The Monfragüe National Park is today one of the world’s last remaining paradises of Mediterranean fauna and flora, a unique enclave where man seems to have achieved the difficult balance between exploitation and conservation of nature.
Both inside the park and in the area surrounding it, there are meadows with oak and cork trees, the result of the constant influence of humans on the landscape. The forests have been cleared, and bushes removed, in favour of the pasture necessary for the development of intensive cattle-rearing.
Along the steepest slopes, plant-life has remained unchanged, and shrubs cover the forest floor. There is very little variety of fruits on the meadows, but there is one which is very abundant, and very nutritious – the acorn. This seed, produced by the oaks and the cork trees, and greatly appreciated by the wild boar and domesticated pigs, is also the favourite food of one of the most common birds in Monfrague: the wood pigeon.
The wild cat represents one of the final links in the food chain, the system which decides who eats who in nature. At the bottom, holding up the entire structure, are the rodents and the insects.
Just above them come the reptiles, like this ocellated lizard, the largest lizard in the Iberian Peninsula.
The lizard, in turn, is often eaten by the wild cats. All the links in the food chain are dependent on each of the others, and any change in one link will affect all the rest.
Another of the predators of Monfrague, the genet, was introduced into the Iberian Peninsula by the Arabs in the eighth century AD. For a hundred years, it was a valuable ally of man – it is an excellent rat- and mouse-catcher. However, the domestic cat took over this job, the genet was used less and less by man, and today they are entirely wild.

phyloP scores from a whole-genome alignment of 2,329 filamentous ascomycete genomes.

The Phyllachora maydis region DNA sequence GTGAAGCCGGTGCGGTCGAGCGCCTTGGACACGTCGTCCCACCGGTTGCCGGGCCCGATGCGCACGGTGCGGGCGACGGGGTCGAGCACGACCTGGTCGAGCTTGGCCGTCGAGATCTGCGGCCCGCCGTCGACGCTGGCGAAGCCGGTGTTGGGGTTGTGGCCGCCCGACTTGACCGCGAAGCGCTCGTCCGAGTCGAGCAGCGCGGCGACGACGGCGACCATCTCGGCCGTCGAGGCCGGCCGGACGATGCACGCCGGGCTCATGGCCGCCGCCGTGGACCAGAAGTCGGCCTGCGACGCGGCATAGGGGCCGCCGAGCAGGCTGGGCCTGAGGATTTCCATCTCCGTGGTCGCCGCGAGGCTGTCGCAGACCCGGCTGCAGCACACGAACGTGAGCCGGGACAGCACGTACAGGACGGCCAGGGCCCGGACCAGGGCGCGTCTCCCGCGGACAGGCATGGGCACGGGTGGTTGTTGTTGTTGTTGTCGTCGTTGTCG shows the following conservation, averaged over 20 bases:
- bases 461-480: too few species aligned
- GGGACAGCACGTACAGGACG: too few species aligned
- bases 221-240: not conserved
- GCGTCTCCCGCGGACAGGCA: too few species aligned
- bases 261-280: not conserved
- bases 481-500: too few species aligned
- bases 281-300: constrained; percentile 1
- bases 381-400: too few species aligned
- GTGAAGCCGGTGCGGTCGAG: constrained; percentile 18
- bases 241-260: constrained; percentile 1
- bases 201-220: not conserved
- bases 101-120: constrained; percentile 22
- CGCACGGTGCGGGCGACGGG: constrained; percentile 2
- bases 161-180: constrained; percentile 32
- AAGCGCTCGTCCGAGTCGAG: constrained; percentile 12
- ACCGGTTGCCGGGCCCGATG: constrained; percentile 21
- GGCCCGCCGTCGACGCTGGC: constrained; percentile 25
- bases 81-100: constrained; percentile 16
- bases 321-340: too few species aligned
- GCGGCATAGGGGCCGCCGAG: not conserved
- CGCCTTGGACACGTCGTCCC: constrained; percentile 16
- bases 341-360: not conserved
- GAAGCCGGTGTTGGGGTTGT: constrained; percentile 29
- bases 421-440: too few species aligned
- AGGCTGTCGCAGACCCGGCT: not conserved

The genet will happily eat fruit, but it is mainly carnivorous, and prefers hunting at night, when it can take advantage of the fact its prey is resting. Its sight, smell and hearing are all very acute and, thanks to its sharp retractile claws, it can climb up tree trunks and reach even the most inaccessible nests. Its agility and skill in hunting make it one of the most efficient predators in the forest.
Extensive cattle rearing is one of the traditional activities permitted within the park. The ecological damage it causes is minimal, and more than compensated by certain advantages for the wildlife of the area. In return for the grass they eat, the cattle leave a very valuable gift: their dead.
Every time a sheep dies in Monfrague, a complex system goes into action, in order to dispose of the body.
Yet another species of vulture can also be found in Monfrague – the black vulture, the largest bird of prey in the Iberian Peninsula, and very rare. The park has proven to be an ideal habitat, and numbers have risen – Monfrague is now home to the largest colony of these birds in the world, with over 250 pairs officially counted.
Meadows, virgin forests, crystalline streams and waters held back by the dams – Monfrague is Mediterranean forest, and much more. For 6,00 years, men have lived here and respected the natural environment. Man’s past and man’s future. A unique combination, where conservation and exploitation have achieved that difficult balance which it is man’s duty to strive to maintain.